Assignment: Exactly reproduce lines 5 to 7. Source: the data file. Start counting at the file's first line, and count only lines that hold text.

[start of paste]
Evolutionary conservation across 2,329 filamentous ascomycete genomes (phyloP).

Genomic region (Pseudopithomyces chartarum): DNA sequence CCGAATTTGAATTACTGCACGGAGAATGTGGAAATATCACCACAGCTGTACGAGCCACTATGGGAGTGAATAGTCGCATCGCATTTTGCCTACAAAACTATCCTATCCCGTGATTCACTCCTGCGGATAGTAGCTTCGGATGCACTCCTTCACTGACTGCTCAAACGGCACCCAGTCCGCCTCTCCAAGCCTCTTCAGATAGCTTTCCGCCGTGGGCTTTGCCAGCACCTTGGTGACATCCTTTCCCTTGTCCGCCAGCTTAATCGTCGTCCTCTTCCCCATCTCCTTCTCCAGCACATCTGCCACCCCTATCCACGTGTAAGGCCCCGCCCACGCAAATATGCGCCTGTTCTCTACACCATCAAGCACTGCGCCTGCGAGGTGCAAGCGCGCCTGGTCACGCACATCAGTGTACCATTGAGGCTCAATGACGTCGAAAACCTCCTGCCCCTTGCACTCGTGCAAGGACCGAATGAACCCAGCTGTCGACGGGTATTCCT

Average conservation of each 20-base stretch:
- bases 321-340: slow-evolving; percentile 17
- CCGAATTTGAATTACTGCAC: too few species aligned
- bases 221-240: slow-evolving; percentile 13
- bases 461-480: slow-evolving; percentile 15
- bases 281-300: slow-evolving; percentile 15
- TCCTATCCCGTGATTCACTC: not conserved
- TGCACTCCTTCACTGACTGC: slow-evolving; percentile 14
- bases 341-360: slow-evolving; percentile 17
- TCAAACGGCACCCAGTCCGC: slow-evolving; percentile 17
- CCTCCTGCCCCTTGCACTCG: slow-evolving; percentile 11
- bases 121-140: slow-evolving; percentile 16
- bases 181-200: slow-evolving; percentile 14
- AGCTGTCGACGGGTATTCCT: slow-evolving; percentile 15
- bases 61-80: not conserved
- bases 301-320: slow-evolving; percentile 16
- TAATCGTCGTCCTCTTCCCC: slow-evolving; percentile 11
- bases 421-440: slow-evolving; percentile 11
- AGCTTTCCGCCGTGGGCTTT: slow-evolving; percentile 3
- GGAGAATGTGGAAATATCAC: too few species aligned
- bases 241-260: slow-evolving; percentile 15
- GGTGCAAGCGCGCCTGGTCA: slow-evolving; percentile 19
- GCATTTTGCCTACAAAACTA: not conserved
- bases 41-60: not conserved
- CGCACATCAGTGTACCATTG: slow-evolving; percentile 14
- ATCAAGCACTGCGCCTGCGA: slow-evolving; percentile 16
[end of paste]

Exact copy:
- CCGAATTTGAATTACTGCAC: too few species aligned
- bases 221-240: slow-evolving; percentile 13
- bases 461-480: slow-evolving; percentile 15